Final goal

  • Create a copy of all files one external hard drive to another external hard drive, both formatted as HFS+.
  • Preserve the folder creation date.
  • Preserve finder colour label.
  • During the copy I want to see some kind of progress indicator.

Using cp

If I copy using

cp -a /origin/folder/ /destination/folder

this only preserves file creation dates, not folder creation dates.

Using rsync 3.1.3

If I copy using rsync 3.1.3 (installed via Homebrew)

rsync --recursive --info=progress2 -hhh --xattrs --times --crtimes /origin/folder /destination/folder 

this preserves folder creation dates, colour labels, but the output is riddled with below errors (I can't hide them with the --quiet option), so I cannot keep track of the progress

rsync: get_xattr_names: llistxattr("/origin/folder/filename",1024) failed: Operation not permitted (1)

2 Answers 2


Just after I posted this question I found a solution.

I noticed that the rsync: get_xattr_names errors all had one thing in common: the files that raised the error where always ._ files.

I read that ._ files are used to store information that would go into a HFS+ extended attribute. As I'm copying between HFS+ drives I figured I don't need these files.

So I added an --exclude argument to my rsync command which excludes all filenames that start with ._

rsync --exclude="._*" --recursive --info=progress2 -hhh --xattrs --times --crtimes /Volumes/origin/ /Volumes/destination

The command:

  • Filters ._ files beforehand (--exclude="._*"), preventing get_xattr_names errors.
  • Preserves the folder creation dates via the --times --crtimes argument.
  • Preserves Finder colour labels via the --xattrs argument.
  • Shows progress in a human readable format via the --info=progress2 -hhh argument.
  • (Added bonus: preserves custom folder icons as well, via the --xattrs argument)
  • Note also -a, --archive - archive mode; same as -rlptgoD (no -H). When I use it (macOS and Linux) I always specify -a but even though it includes -t I could swear that I have seen it not preserve times so I always specify it explicitly.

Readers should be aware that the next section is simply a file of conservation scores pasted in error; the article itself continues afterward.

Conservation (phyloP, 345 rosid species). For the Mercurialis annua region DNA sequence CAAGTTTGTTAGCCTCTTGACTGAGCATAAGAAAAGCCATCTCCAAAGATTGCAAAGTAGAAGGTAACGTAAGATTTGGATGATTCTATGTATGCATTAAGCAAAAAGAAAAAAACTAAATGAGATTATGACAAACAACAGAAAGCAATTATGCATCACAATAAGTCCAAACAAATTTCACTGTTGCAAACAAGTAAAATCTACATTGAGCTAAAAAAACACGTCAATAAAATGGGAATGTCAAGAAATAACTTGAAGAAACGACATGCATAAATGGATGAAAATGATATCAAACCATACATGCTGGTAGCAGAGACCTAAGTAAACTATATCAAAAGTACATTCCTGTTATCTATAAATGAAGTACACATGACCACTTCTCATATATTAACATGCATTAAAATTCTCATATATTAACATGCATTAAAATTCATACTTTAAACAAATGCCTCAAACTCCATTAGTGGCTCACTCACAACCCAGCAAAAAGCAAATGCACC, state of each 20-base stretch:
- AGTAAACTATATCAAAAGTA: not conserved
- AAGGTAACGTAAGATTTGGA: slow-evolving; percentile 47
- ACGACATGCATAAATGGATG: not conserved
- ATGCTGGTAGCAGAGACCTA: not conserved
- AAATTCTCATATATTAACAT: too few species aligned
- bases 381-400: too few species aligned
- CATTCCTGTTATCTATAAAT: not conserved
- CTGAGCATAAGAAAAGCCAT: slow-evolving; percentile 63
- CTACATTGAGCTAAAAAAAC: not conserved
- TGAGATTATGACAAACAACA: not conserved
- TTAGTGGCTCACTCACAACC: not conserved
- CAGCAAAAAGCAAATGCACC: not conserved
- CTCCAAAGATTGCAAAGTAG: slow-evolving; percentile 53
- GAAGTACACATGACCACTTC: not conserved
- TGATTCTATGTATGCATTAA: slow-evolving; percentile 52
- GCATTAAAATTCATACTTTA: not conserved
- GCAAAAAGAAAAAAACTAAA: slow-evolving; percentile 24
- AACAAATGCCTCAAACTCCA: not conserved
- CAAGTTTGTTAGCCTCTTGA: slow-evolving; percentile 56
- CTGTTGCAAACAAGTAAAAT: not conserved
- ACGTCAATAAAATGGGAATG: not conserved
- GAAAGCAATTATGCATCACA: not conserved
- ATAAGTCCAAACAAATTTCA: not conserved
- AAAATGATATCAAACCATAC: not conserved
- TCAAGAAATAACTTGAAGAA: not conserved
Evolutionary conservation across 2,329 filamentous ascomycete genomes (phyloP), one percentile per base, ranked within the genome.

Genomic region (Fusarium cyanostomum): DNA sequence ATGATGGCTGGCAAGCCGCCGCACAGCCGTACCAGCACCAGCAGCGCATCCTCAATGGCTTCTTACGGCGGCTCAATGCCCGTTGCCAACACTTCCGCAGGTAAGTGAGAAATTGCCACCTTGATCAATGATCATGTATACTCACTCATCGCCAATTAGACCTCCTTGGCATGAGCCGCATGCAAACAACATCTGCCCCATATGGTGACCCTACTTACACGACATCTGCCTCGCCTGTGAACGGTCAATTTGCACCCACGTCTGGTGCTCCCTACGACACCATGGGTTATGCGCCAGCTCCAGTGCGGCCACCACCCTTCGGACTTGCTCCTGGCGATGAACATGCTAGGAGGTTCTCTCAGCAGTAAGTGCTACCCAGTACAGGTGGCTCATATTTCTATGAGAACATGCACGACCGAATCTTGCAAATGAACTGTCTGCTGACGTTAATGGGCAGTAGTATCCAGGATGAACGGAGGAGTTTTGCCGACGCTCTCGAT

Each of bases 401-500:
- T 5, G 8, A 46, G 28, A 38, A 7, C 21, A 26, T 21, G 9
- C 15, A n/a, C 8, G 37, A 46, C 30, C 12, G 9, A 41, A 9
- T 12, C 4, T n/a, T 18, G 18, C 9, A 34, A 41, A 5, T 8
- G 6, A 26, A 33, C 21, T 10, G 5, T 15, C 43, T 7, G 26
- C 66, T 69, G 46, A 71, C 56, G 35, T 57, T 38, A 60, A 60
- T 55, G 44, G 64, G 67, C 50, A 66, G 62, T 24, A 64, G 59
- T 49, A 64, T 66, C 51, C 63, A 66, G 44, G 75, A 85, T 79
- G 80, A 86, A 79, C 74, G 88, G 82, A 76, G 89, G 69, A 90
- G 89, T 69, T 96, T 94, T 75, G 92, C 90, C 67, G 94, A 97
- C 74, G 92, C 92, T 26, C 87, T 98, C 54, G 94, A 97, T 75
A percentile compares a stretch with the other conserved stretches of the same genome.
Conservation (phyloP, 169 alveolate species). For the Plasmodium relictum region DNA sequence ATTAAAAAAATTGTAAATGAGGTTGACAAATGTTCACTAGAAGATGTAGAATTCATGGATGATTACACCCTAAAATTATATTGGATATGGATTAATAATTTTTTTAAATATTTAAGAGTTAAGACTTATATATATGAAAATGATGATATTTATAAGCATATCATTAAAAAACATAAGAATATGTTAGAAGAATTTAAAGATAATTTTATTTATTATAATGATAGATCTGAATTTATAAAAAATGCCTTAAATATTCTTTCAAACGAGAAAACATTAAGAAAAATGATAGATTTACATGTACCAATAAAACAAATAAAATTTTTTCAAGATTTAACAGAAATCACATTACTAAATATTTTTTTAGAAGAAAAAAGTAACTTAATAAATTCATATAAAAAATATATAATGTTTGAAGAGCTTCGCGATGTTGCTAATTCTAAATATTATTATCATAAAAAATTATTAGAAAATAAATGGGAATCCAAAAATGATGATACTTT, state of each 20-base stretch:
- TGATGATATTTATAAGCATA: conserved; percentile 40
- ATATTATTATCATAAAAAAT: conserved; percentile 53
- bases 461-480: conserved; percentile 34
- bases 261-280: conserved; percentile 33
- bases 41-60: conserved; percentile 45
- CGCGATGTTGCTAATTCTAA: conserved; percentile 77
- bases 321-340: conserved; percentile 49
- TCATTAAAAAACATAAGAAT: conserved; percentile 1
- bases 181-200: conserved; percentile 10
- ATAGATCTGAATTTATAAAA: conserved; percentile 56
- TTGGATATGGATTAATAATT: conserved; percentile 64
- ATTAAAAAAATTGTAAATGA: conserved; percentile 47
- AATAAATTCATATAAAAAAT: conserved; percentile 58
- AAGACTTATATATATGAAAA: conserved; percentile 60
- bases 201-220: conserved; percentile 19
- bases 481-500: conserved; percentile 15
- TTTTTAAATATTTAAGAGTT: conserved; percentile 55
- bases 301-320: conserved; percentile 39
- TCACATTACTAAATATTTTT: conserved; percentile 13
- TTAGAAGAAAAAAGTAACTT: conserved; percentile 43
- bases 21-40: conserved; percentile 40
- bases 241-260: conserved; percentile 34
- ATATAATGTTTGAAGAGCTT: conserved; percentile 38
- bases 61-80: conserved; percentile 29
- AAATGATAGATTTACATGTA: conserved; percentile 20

– Pryftan
    Commented Mar 1, 2020 at 21:42
  • Thanks, I was aware of the archive option, but felt it I would better understand the command when using (and reading about) each argument separately. When you say seen it not preserve times, do you mean the creation time? If so, that's as expected, as only the (mac only?) --crtimes argument takes care of that. Commented Mar 1, 2020 at 22:23
  • No. I meant modification/change times. Under Linux few filesystems even have a creation time. And I totally understand wanting to get all the options down. It's a good habit to get into esp if you're new to the command! Actually that's how I started it but that was a very long time ago now. (I do this for macOS too though.) Oh and have a +1 for the question and answer. Further I know at least on some SE sites it's perfectly acceptable to accept your own answer. Maybe that's not the case for Apple SE but just thought I'd mention it.
    – Pryftan
    Commented Mar 5, 2020 at 12:51
  • One more thing is that on Homebrew be aware that it takes ownership (your user) of the system directory. That's a bad thing. In case you weren't aware of that. That's why I use MacPorts. It doesn't have everything that Homebew has but for me at least I am an old-timer and remember before the package managers (and older Unices than Linux for that matter) and also a programmer so I can compile things I need in those cases. Cheers.